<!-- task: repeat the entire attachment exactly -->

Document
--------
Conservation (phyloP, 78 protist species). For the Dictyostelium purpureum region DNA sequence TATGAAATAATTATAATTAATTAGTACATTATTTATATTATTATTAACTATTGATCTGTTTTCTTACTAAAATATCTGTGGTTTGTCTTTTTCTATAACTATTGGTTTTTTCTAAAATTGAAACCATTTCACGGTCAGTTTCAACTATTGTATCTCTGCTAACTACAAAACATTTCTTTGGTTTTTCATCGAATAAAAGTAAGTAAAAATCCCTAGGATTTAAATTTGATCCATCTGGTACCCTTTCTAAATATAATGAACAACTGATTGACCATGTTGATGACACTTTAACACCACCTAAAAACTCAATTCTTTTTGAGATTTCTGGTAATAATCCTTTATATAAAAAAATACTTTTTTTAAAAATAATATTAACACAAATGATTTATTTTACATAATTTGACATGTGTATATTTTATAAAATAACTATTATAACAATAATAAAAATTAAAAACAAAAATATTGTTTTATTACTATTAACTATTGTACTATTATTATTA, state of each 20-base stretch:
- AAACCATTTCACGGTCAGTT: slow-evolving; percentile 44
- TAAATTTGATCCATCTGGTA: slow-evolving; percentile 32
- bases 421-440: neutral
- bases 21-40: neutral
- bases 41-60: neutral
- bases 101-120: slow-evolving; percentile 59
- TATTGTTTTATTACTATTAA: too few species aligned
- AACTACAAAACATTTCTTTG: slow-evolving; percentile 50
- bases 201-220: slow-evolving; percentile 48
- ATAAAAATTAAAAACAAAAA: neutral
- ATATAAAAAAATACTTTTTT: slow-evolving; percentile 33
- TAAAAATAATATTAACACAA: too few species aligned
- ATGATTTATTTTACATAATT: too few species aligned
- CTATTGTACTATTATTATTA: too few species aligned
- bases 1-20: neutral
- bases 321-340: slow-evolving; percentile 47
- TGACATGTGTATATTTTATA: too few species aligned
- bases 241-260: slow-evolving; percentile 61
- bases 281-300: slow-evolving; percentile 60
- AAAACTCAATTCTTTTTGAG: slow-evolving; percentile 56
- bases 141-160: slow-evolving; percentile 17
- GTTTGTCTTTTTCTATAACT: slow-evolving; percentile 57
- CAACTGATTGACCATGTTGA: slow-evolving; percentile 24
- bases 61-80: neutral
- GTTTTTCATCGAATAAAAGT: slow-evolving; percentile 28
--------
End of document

Conservation (phyloP, 78 protist species). For the Dictyostelium purpureum region DNA sequence TATGAAATAATTATAATTAATTAGTACATTATTTATATTATTATTAACTATTGATCTGTTTTCTTACTAAAATATCTGTGGTTTGTCTTTTTCTATAACTATTGGTTTTTTCTAAAATTGAAACCATTTCACGGTCAGTTTCAACTATTGTATCTCTGCTAACTACAAAACATTTCTTTGGTTTTTCATCGAATAAAAGTAAGTAAAAATCCCTAGGATTTAAATTTGATCCATCTGGTACCCTTTCTAAATATAATGAACAACTGATTGACCATGTTGATGACACTTTAACACCACCTAAAAACTCAATTCTTTTTGAGATTTCTGGTAATAATCCTTTATATAAAAAAATACTTTTTTTAAAAATAATATTAACACAAATGATTTATTTTACATAATTTGACATGTGTATATTTTATAAAATAACTATTATAACAATAATAAAAATTAAAAACAAAAATATTGTTTTATTACTATTAACTATTGTACTATTATTATTA, state of each 20-base stretch:
- AAACCATTTCACGGTCAGTT: slow-evolving; percentile 44
- TAAATTTGATCCATCTGGTA: slow-evolving; percentile 32
- bases 421-440: neutral
- bases 21-40: neutral
- bases 41-60: neutral
- bases 101-120: slow-evolving; percentile 59
- TATTGTTTTATTACTATTAA: too few species aligned
- AACTACAAAACATTTCTTTG: slow-evolving; percentile 50
- bases 201-220: slow-evolving; percentile 48
- ATAAAAATTAAAAACAAAAA: neutral
- ATATAAAAAAATACTTTTTT: slow-evolving; percentile 33
- TAAAAATAATATTAACACAA: too few species aligned
- ATGATTTATTTTACATAATT: too few species aligned
- CTATTGTACTATTATTATTA: too few species aligned
- bases 1-20: neutral
- bases 321-340: slow-evolving; percentile 47
- TGACATGTGTATATTTTATA: too few species aligned
- bases 241-260: slow-evolving; percentile 61
- bases 281-300: slow-evolving; percentile 60
- AAAACTCAATTCTTTTTGAG: slow-evolving; percentile 56
- bases 141-160: slow-evolving; percentile 17
- GTTTGTCTTTTTCTATAACT: slow-evolving; percentile 57
- CAACTGATTGACCATGTTGA: slow-evolving; percentile 24
- bases 61-80: neutral
- GTTTTTCATCGAATAAAAGT: slow-evolving; percentile 28